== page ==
I was born and brought up in Inverness, though both my parents are from Skye so I spent a lot of time there too. Both my parents have 'normal' jobs, but they've been members of the Inverness Gaelic Choir for as long as I can remember - so music was always encouraged at home. I left school early and went to Durham University to study music, then Guildhall to do a Masters in composition, finishing when I was 20. I was in a big hurry in those days, for no particular reason. After that I stayed in London for a few years, spent a year in Paris and then moved to Glasgow, where I'm still based.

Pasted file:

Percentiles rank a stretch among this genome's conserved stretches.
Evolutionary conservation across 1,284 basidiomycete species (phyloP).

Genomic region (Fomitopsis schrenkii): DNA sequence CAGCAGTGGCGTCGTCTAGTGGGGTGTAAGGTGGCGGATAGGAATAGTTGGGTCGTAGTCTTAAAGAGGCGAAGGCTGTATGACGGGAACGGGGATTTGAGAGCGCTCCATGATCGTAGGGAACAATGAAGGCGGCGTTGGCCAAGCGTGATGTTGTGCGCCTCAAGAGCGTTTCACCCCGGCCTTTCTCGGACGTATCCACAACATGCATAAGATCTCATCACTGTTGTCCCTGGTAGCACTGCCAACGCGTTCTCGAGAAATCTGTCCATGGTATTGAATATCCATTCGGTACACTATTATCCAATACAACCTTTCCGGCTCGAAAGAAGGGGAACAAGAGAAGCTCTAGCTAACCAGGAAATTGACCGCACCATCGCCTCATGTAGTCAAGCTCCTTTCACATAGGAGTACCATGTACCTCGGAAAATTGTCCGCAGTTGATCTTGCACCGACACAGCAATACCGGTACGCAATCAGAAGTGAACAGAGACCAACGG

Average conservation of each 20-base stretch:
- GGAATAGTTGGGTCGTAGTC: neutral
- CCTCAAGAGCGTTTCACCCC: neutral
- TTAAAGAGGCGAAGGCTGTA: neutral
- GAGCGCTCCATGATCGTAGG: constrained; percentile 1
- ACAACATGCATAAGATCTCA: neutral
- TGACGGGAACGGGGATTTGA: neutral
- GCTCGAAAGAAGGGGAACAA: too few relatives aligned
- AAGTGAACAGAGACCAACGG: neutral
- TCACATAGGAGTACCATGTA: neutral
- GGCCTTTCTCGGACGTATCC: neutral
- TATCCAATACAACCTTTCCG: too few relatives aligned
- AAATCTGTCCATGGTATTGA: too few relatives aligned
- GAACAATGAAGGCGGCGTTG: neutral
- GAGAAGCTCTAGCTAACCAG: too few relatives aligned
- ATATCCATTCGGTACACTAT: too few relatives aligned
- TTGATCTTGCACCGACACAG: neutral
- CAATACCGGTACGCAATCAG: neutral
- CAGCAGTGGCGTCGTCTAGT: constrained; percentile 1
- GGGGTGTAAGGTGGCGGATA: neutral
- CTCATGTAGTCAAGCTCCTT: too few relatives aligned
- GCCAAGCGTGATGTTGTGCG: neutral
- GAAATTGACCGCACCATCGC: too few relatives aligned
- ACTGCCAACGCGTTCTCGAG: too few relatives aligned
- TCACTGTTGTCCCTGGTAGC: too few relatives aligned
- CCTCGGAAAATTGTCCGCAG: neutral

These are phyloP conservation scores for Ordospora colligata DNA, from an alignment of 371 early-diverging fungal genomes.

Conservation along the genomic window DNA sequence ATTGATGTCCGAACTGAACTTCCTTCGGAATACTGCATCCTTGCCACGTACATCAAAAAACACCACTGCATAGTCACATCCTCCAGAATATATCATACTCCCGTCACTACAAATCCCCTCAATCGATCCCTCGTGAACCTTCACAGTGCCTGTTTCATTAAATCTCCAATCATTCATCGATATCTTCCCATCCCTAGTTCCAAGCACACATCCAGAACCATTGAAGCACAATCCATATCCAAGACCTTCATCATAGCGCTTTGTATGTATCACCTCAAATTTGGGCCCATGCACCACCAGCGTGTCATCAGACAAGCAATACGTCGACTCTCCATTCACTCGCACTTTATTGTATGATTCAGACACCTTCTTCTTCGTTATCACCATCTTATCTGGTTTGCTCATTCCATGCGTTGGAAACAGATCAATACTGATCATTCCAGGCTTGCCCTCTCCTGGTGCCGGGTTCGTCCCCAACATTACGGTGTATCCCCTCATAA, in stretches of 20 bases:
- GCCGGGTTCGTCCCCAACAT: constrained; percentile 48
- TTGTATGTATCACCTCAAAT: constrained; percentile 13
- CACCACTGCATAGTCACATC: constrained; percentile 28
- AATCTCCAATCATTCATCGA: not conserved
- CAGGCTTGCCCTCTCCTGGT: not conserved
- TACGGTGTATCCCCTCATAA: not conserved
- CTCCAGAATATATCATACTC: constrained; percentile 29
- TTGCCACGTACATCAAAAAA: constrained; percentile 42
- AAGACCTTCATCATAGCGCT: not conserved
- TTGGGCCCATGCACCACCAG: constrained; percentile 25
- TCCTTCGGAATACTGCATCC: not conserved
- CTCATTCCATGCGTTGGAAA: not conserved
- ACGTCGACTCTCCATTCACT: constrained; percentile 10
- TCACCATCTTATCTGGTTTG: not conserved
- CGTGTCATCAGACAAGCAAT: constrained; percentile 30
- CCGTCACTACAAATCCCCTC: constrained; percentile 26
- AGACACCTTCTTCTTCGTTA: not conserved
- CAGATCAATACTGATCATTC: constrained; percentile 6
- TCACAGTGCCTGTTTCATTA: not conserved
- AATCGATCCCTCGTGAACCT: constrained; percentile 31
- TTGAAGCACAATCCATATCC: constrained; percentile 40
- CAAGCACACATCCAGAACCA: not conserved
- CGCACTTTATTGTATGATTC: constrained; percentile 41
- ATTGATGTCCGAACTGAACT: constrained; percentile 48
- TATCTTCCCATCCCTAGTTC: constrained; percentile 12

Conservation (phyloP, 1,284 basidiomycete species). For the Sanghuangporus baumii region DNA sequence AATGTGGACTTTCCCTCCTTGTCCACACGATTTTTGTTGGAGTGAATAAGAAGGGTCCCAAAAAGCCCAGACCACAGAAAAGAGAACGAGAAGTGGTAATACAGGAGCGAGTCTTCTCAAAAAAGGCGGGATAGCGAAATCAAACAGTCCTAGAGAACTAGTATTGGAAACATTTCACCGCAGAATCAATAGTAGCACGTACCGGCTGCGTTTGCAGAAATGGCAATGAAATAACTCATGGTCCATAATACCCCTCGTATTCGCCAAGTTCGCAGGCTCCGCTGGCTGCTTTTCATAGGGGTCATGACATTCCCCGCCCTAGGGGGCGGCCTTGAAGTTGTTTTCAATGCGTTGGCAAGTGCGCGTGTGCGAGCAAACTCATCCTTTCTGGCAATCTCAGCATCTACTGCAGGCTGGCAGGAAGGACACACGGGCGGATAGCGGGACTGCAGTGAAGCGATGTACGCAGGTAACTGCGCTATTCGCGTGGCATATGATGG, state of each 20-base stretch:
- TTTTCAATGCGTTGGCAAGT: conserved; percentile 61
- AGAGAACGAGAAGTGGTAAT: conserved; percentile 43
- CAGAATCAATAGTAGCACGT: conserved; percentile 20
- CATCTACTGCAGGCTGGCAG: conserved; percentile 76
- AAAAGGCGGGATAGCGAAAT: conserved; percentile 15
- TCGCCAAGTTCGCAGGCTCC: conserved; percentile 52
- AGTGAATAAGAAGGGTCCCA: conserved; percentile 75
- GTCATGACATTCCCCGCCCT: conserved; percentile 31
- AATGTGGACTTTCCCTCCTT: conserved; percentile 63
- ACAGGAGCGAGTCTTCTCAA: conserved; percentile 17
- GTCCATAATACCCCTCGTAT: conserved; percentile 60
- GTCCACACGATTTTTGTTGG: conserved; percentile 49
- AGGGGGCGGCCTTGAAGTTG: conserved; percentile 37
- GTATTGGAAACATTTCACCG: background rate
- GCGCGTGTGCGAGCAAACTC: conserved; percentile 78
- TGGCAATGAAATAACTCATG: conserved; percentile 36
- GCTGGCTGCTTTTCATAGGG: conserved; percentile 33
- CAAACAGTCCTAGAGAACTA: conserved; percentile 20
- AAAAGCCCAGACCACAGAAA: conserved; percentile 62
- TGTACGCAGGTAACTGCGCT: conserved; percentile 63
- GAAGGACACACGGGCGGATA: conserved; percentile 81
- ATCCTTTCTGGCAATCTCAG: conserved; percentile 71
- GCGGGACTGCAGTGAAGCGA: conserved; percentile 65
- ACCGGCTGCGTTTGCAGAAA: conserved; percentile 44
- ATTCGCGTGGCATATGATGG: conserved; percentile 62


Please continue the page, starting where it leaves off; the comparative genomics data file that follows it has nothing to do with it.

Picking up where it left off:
I went to Wilton’s Music Hall last night to hear a Kreutzer concert of Mozart and pieces by Rolf Martinsson and our very own Jim Aitchison. Great concert. One of the Mozart pieces was the ‘Nannerl’ septet, written to celebrate his sister’s birthday. If you have been to any of the Kreutzer concerts you will know that their violinist Peter Sheppard Skaerved presents all the music in a most enlightening manner, making you want to rush home and google everything and everybody and download the music onto iTunes, which indeed I did. He talked about the Mozart septet as an undiluted expression of joy, Mozart’s joy at the thought of his home and family. When Peter was talking about joy, I was reminded of someone I met in Utah a few years ago, who said that she was interested in the concept of joy, which could only come after you had been truly penitential. I said at the time that I didn’t think I had ever felt joy, which I think of as an extreme emotion like ecstasy or murderous rage. It has a transcendental or spiritual quality that is very different from happiness or content. (And, what I didn’t say was that being truly penitential was a dubious concept in itself, not so much a grey area as a minefield.)